An example of the shoreline data for La Jolla Shores, California. The many squiggly colored lines indicate the changing location of the shoreline through time since 2004.
(Sean Vitousek, U.S. Geological Survey)

The expected cost of rising sea levels on the state is staggering. 

Just this past winter, repeated storms battering the state's coastline resulted in a preliminary cost estimate of $569 million and a federal disaster declaration. This type of scenario will not be the exception but the norm in the years to come, and the price tag by the end of the century could reach into the trillions of dollars, researchers say.

"Coastal California is already experiencing the early impacts of a rising sea level, including more extensive coastal flooding during storms, periodic tidal flooding and increased coastal erosion," the report notes. It adds that "if greenhouse gas emissions continue unabated, key glaciological processes could cross thresholds that lead to rapidly accelerating and effectively irreversible ice loss," leading to even faster-rising sea levels.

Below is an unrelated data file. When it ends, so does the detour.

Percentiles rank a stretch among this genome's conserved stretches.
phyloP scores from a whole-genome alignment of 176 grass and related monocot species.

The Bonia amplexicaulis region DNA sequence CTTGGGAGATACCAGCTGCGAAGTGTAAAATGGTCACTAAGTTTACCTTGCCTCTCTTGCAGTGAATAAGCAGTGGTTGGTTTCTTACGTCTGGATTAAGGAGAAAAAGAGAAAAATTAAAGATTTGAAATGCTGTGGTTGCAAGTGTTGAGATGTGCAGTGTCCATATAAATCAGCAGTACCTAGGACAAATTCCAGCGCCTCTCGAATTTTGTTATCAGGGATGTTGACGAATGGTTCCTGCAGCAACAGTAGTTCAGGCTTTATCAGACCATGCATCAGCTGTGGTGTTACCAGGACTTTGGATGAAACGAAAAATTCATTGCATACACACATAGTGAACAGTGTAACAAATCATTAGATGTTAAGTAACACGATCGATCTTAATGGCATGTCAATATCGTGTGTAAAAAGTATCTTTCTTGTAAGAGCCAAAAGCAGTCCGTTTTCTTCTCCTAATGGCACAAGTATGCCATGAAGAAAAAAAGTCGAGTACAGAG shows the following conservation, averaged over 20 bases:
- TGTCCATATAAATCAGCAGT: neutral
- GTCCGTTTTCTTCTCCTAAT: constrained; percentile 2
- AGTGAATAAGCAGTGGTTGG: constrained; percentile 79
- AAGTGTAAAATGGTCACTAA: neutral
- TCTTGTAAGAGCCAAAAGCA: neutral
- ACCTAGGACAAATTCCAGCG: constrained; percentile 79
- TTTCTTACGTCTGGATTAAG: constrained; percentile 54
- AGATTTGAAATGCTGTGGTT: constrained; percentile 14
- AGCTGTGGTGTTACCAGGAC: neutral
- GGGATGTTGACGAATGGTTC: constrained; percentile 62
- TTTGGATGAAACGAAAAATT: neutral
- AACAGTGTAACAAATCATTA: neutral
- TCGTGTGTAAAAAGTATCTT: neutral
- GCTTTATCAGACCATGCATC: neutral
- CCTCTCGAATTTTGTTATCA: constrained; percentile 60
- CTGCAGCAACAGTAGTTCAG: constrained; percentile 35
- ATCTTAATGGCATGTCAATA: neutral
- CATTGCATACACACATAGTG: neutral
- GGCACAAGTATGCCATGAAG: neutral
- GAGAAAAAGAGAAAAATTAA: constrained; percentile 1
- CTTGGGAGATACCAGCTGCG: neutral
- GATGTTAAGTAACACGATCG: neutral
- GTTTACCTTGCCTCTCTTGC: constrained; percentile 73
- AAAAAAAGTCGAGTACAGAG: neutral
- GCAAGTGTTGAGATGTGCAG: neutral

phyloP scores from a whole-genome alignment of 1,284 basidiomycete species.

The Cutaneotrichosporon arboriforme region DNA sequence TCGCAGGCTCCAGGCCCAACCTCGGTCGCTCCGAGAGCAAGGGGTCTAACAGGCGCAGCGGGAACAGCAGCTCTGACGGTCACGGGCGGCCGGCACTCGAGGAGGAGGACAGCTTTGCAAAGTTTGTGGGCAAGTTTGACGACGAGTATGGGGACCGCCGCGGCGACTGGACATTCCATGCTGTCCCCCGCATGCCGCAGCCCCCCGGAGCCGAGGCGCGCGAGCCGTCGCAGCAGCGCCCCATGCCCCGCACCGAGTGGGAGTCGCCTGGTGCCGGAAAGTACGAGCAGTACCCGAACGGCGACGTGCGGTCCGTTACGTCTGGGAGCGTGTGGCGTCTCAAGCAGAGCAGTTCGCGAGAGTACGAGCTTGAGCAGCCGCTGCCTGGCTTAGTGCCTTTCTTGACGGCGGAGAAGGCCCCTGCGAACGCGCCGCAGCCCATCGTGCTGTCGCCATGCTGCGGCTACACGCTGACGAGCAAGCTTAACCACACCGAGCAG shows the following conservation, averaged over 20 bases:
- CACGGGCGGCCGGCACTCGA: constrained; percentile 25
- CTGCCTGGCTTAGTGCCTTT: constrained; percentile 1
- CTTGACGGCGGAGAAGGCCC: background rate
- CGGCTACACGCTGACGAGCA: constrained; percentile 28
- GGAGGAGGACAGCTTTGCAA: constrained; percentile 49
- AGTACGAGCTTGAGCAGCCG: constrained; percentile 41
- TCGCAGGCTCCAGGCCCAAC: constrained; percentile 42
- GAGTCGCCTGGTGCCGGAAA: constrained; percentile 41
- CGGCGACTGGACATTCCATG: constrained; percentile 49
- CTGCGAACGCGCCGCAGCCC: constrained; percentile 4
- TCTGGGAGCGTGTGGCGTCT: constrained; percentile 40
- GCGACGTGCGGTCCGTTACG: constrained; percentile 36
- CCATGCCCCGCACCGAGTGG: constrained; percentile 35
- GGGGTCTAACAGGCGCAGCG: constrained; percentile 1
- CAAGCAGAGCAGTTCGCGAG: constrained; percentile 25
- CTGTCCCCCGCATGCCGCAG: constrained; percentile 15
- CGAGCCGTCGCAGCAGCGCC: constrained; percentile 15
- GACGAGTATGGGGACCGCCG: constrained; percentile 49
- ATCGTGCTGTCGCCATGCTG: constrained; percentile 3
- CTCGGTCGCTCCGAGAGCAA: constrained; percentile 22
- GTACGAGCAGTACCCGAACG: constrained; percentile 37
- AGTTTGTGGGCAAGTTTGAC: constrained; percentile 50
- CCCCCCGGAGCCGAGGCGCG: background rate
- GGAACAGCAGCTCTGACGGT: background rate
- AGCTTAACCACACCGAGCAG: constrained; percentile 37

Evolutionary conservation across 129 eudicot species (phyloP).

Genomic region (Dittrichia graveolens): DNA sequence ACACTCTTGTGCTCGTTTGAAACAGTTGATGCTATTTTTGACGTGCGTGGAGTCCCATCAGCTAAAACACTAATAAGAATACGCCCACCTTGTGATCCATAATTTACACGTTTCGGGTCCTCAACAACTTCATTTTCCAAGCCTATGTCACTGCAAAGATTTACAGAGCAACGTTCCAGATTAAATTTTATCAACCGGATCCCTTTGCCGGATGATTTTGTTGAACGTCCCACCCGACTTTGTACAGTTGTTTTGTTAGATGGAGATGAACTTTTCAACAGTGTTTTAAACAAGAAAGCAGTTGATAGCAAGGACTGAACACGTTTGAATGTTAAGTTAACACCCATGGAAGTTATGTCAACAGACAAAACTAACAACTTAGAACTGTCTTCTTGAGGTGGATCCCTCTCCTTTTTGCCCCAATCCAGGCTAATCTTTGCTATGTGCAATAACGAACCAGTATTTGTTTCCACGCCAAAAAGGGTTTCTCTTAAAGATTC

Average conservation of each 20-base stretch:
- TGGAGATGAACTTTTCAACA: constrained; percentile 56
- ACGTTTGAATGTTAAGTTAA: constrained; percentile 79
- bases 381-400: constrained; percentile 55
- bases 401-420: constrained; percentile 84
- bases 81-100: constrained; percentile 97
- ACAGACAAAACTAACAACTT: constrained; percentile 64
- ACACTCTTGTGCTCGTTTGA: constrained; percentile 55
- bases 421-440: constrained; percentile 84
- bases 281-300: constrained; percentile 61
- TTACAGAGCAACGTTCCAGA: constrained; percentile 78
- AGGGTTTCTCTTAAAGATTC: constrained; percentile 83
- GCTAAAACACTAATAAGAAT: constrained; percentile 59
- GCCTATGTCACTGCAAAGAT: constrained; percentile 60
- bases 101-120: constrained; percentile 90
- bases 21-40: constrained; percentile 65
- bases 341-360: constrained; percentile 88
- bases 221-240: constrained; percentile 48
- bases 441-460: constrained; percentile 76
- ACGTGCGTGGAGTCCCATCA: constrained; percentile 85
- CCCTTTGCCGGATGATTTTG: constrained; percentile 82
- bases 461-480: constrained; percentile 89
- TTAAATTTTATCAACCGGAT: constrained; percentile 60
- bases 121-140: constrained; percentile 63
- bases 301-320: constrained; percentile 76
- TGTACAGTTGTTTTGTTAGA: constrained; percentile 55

(MORE: Study Reveals Stunning Acceleration of Sea Level Rise)

“The prospect of losing so many our beaches in Southern California to sea level rise is frankly unacceptable," said John Ainsworth, executive direct of California Coastal Commission. "The beaches are our public parks and economic heart and soul of our coastal communities. We must do everything we can to ensure that as much of the iconic California coast is preserved for future generations.”

MORE: King Tides

 

 


The Weather Company’s primary journalistic mission is to report on breaking weather news, the environment and the importance of science to our lives. This story does not necessarily represent the position of our parent company, IBM.

Featured Blogs

Meteorology of Saturday's Colombian Flood Disaster That Killed 254

By Dr. Jeff Masters
April 3, 2017